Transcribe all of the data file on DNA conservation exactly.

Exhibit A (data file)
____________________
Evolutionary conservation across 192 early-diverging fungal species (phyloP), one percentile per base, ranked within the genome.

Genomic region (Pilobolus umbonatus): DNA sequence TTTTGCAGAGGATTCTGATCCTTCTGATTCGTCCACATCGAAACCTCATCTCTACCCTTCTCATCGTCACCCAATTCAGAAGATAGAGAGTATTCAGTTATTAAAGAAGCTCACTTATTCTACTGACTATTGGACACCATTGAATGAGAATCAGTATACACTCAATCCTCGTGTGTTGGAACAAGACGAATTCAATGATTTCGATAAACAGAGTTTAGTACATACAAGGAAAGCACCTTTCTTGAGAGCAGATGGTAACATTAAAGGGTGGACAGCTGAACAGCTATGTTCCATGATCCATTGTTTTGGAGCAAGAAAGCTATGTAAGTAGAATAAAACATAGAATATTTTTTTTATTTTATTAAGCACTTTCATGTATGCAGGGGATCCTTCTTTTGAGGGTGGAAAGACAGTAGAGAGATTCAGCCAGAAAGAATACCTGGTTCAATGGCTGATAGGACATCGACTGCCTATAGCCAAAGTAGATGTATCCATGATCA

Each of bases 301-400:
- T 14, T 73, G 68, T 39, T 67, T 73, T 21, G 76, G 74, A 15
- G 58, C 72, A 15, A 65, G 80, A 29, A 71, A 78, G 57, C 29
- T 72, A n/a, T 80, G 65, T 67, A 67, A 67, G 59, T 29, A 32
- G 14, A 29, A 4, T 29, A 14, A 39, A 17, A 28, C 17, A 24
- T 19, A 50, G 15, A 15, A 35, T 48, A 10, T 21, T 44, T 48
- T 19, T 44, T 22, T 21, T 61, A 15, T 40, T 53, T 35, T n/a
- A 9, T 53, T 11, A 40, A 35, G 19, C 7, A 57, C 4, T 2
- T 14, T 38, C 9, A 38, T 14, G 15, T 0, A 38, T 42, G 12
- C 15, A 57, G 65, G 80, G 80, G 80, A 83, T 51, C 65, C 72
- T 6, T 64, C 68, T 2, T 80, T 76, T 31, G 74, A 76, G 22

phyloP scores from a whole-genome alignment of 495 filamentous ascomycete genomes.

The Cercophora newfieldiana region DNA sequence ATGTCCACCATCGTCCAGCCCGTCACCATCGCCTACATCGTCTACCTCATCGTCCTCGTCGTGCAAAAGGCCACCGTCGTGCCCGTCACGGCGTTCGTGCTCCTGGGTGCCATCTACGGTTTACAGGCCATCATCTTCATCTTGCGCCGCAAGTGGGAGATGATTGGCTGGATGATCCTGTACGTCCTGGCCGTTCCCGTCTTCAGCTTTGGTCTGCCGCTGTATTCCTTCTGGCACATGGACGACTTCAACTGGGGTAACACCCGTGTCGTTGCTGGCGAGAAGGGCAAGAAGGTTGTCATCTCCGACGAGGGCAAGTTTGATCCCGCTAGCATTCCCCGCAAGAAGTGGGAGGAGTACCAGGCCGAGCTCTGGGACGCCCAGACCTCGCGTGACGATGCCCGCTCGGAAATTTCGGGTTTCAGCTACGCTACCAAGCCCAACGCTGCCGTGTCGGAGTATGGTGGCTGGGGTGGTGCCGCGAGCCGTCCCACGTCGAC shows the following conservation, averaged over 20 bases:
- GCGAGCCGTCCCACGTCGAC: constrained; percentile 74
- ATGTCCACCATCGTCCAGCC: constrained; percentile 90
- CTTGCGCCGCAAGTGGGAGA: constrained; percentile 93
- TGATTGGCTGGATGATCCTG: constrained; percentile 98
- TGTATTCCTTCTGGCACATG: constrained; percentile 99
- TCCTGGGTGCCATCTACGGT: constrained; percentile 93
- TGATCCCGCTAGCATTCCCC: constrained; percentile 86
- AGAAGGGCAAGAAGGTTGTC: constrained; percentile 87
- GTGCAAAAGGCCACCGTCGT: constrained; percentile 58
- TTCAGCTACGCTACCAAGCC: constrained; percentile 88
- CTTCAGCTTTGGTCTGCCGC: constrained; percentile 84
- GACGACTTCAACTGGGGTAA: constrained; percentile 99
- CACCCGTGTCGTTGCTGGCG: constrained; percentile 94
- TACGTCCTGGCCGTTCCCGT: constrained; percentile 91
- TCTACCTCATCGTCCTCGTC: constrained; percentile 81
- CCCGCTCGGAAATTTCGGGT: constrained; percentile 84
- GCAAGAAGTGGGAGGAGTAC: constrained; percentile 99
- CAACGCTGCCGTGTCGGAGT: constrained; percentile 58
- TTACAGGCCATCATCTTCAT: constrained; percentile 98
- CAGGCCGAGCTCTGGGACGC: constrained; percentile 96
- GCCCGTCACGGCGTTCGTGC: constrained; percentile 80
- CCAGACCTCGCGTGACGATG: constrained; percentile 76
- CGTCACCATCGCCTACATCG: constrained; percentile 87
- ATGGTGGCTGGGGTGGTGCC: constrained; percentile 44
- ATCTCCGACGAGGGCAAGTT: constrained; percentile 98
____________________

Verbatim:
Evolutionary conservation across 192 early-diverging fungal species (phyloP), one percentile per base, ranked within the genome.

Genomic region (Pilobolus umbonatus): DNA sequence TTTTGCAGAGGATTCTGATCCTTCTGATTCGTCCACATCGAAACCTCATCTCTACCCTTCTCATCGTCACCCAATTCAGAAGATAGAGAGTATTCAGTTATTAAAGAAGCTCACTTATTCTACTGACTATTGGACACCATTGAATGAGAATCAGTATACACTCAATCCTCGTGTGTTGGAACAAGACGAATTCAATGATTTCGATAAACAGAGTTTAGTACATACAAGGAAAGCACCTTTCTTGAGAGCAGATGGTAACATTAAAGGGTGGACAGCTGAACAGCTATGTTCCATGATCCATTGTTTTGGAGCAAGAAAGCTATGTAAGTAGAATAAAACATAGAATATTTTTTTTATTTTATTAAGCACTTTCATGTATGCAGGGGATCCTTCTTTTGAGGGTGGAAAGACAGTAGAGAGATTCAGCCAGAAAGAATACCTGGTTCAATGGCTGATAGGACATCGACTGCCTATAGCCAAAGTAGATGTATCCATGATCA

Each of bases 301-400:
- T 14, T 73, G 68, T 39, T 67, T 73, T 21, G 76, G 74, A 15
- G 58, C 72, A 15, A 65, G 80, A 29, A 71, A 78, G 57, C 29
- T 72, A n/a, T 80, G 65, T 67, A 67, A 67, G 59, T 29, A 32
- G 14, A 29, A 4, T 29, A 14, A 39, A 17, A 28, C 17, A 24
- T 19, A 50, G 15, A 15, A 35, T 48, A 10, T 21, T 44, T 48
- T 19, T 44, T 22, T 21, T 61, A 15, T 40, T 53, T 35, T n/a
- A 9, T 53, T 11, A 40, A 35, G 19, C 7, A 57, C 4, T 2
- T 14, T 38, C 9, A 38, T 14, G 15, T 0, A 38, T 42, G 12
- C 15, A 57, G 65, G 80, G 80, G 80, A 83, T 51, C 65, C 72
- T 6, T 64, C 68, T 2, T 80, T 76, T 31, G 74, A 76, G 22

phyloP scores from a whole-genome alignment of 495 filamentous ascomycete genomes.

The Cercophora newfieldiana region DNA sequence ATGTCCACCATCGTCCAGCCCGTCACCATCGCCTACATCGTCTACCTCATCGTCCTCGTCGTGCAAAAGGCCACCGTCGTGCCCGTCACGGCGTTCGTGCTCCTGGGTGCCATCTACGGTTTACAGGCCATCATCTTCATCTTGCGCCGCAAGTGGGAGATGATTGGCTGGATGATCCTGTACGTCCTGGCCGTTCCCGTCTTCAGCTTTGGTCTGCCGCTGTATTCCTTCTGGCACATGGACGACTTCAACTGGGGTAACACCCGTGTCGTTGCTGGCGAGAAGGGCAAGAAGGTTGTCATCTCCGACGAGGGCAAGTTTGATCCCGCTAGCATTCCCCGCAAGAAGTGGGAGGAGTACCAGGCCGAGCTCTGGGACGCCCAGACCTCGCGTGACGATGCCCGCTCGGAAATTTCGGGTTTCAGCTACGCTACCAAGCCCAACGCTGCCGTGTCGGAGTATGGTGGCTGGGGTGGTGCCGCGAGCCGTCCCACGTCGAC shows the following conservation, averaged over 20 bases:
- GCGAGCCGTCCCACGTCGAC: constrained; percentile 74
- ATGTCCACCATCGTCCAGCC: constrained; percentile 90
- CTTGCGCCGCAAGTGGGAGA: constrained; percentile 93
- TGATTGGCTGGATGATCCTG: constrained; percentile 98
- TGTATTCCTTCTGGCACATG: constrained; percentile 99
- TCCTGGGTGCCATCTACGGT: constrained; percentile 93
- TGATCCCGCTAGCATTCCCC: constrained; percentile 86
- AGAAGGGCAAGAAGGTTGTC: constrained; percentile 87
- GTGCAAAAGGCCACCGTCGT: constrained; percentile 58
- TTCAGCTACGCTACCAAGCC: constrained; percentile 88
- CTTCAGCTTTGGTCTGCCGC: constrained; percentile 84
- GACGACTTCAACTGGGGTAA: constrained; percentile 99
- CACCCGTGTCGTTGCTGGCG: constrained; percentile 94
- TACGTCCTGGCCGTTCCCGT: constrained; percentile 91
- TCTACCTCATCGTCCTCGTC: constrained; percentile 81
- CCCGCTCGGAAATTTCGGGT: constrained; percentile 84
- GCAAGAAGTGGGAGGAGTAC: constrained; percentile 99
- CAACGCTGCCGTGTCGGAGT: constrained; percentile 58
- TTACAGGCCATCATCTTCAT: constrained; percentile 98
- CAGGCCGAGCTCTGGGACGC: constrained; percentile 96
- GCCCGTCACGGCGTTCGTGC: constrained; percentile 80
- CCAGACCTCGCGTGACGATG: constrained; percentile 76
- CGTCACCATCGCCTACATCG: constrained; percentile 87
- ATGGTGGCTGGGGTGGTGCC: constrained; percentile 44
- ATCTCCGACGAGGGCAAGTT: constrained; percentile 98